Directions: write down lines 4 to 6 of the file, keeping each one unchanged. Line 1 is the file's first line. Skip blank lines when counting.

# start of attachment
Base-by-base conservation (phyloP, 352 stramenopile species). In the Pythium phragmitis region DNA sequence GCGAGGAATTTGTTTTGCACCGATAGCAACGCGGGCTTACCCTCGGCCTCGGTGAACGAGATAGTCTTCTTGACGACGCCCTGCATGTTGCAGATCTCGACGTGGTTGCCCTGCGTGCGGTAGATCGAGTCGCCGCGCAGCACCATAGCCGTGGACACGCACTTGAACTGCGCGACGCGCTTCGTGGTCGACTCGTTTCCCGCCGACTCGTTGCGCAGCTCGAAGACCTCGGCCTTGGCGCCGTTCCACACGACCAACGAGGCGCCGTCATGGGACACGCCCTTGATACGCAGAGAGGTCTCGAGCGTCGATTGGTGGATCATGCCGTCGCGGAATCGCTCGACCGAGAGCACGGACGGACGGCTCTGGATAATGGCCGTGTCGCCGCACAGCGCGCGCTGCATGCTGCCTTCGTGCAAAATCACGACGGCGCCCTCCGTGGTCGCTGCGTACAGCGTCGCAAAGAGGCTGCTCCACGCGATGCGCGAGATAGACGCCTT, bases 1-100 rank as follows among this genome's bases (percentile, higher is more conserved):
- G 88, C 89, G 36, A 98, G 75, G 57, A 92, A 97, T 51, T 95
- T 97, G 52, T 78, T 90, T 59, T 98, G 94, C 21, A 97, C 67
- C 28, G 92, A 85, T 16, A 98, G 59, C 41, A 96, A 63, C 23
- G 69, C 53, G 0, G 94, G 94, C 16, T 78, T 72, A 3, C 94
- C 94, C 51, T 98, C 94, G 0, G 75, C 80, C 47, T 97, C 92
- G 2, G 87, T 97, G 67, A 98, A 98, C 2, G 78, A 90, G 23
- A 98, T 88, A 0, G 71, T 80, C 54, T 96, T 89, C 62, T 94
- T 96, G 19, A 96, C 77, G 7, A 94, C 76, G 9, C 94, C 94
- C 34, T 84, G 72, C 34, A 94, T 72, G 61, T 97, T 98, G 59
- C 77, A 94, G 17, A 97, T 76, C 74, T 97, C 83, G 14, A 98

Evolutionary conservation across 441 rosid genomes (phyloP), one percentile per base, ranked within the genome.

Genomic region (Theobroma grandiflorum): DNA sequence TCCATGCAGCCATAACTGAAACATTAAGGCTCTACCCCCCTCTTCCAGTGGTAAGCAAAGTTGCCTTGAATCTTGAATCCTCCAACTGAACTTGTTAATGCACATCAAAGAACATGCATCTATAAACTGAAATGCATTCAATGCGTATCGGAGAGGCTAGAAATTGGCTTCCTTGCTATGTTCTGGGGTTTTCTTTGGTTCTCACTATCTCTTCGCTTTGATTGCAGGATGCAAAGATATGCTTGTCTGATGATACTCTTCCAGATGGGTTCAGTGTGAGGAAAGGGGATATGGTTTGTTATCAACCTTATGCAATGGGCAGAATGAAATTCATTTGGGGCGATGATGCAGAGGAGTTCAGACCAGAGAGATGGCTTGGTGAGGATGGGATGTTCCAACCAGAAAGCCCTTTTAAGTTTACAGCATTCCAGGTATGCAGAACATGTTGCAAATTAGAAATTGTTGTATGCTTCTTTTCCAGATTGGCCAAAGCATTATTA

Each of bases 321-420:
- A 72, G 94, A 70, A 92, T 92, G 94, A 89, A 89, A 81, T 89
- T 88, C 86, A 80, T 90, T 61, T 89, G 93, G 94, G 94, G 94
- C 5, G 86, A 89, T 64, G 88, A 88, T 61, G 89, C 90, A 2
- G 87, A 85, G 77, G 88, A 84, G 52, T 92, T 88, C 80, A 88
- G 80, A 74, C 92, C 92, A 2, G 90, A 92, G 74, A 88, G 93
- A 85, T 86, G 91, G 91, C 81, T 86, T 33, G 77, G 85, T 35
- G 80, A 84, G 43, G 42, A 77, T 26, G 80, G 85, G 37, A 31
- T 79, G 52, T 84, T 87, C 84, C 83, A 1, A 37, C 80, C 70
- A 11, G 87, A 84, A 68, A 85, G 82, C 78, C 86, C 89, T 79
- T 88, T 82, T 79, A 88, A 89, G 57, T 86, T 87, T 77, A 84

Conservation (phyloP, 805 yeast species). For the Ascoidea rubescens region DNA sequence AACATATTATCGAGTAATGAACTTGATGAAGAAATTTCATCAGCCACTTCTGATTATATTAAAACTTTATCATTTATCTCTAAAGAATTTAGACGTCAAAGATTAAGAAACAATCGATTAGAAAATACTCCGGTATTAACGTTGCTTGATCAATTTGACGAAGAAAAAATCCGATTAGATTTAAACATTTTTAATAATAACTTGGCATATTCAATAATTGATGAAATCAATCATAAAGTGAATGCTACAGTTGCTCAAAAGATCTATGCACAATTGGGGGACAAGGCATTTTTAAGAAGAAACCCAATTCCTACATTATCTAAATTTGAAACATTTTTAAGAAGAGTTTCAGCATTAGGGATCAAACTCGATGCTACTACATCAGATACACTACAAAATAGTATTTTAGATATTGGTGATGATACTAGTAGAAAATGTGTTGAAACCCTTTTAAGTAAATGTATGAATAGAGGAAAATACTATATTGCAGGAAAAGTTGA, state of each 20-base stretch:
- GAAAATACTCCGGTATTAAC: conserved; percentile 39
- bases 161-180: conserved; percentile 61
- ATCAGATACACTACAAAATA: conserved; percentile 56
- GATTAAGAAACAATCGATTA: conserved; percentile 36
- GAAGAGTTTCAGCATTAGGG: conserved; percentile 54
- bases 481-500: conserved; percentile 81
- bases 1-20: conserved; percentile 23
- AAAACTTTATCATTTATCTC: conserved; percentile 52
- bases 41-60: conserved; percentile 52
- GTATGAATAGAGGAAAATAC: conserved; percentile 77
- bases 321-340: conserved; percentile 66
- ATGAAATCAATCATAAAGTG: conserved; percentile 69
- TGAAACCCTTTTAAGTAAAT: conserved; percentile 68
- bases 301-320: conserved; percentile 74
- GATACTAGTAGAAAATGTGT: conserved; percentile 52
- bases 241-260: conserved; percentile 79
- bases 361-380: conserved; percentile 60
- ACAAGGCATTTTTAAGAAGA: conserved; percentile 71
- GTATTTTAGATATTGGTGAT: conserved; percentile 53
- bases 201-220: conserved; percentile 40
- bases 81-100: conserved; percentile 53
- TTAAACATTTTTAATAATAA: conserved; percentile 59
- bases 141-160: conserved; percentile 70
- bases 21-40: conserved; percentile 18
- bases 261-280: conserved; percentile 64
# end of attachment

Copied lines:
- C 28, G 92, A 85, T 16, A 98, G 59, C 41, A 96, A 63, C 23
- G 69, C 53, G 0, G 94, G 94, C 16, T 78, T 72, A 3, C 94
- C 94, C 51, T 98, C 94, G 0, G 75, C 80, C 47, T 97, C 92